President Bush's proposed missile defense network has suffered a setback in Congress. A key Senate committee has voted to limit tests of the system and cut its funding.
The Senate Armed Services Committee action is only the first step in a long process. But it clearly shows the concern many Democratic lawmakers feel about the issue, especially about violating the Anti-Ballistic Missile, or ABM, treaty with Russia.
Under a bill approved Thursday by the Democratic-led panel, Congress would have to authorize any missile defense test that would breach the ABM accords. If the House and Senate reject a test, Mr. Bush could not spend money to carry it out. The Armed Services chairman, Democratic Senator Carl Levin, argues the restrictions are justified.
"Congress has a responsibility here because the stakes are very high, to know what we are voting on," he said. "To know whether a test for which funding is sought from the public treasury, and which Congress alone can appropriate and authorize, whether or not those funds are being used to test in a way which conflicts with a major arms control agreement."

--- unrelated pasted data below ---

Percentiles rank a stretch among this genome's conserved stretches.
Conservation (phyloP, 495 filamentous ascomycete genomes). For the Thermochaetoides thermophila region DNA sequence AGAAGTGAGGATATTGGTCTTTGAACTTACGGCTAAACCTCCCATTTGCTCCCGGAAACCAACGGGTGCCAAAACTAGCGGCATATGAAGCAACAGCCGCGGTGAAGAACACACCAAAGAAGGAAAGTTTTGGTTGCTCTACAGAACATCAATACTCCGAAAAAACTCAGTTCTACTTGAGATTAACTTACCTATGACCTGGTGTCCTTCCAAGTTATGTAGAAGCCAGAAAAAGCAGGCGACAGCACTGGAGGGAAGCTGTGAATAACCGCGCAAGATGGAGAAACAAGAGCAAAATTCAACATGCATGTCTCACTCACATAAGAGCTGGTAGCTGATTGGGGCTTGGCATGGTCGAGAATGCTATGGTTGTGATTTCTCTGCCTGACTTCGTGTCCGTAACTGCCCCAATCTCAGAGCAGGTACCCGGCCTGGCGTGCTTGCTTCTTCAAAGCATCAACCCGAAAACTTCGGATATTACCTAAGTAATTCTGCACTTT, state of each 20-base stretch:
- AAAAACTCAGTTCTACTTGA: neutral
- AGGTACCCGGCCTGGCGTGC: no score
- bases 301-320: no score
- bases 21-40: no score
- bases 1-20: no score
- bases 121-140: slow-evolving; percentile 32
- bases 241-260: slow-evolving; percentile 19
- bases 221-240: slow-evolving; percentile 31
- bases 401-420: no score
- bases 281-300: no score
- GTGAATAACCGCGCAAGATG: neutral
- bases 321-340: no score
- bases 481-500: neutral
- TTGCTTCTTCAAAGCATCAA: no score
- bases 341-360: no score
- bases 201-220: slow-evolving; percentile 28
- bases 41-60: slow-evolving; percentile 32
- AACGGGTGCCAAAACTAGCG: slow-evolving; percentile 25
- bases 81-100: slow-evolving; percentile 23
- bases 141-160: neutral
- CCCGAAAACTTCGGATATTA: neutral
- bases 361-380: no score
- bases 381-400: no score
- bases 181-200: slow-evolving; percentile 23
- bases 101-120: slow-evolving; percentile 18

The measure would not stop Mr. Bush from withdrawing from the ABM treaty outright if he eventually chooses. But Republicans warn the limits could still tie the president's hands and in the meantime would weaken his position in talks with Moscow, which strongly wants ABM to remain in force.
Senator John Warner, the top Republican on the Armed Services panel, vows the curbs on testing will never become law. "The intensity, the feeling among the Republicans [on the committee] was so great that we voted unanimously not to report the bill out [to reject the bill]," he said. "The vote was 13 Democrats to report out, 12 Republicans in the negative."
The committee has also voted to trim the president's missile defense budget request by one-point-three billion dollars. The program would still get about $7 billion in the coming fiscal year that begins Oct. 1.
The overall Pentagon budget is part of a larger battle over government spending, which will dominate the rest of this year's congressional session.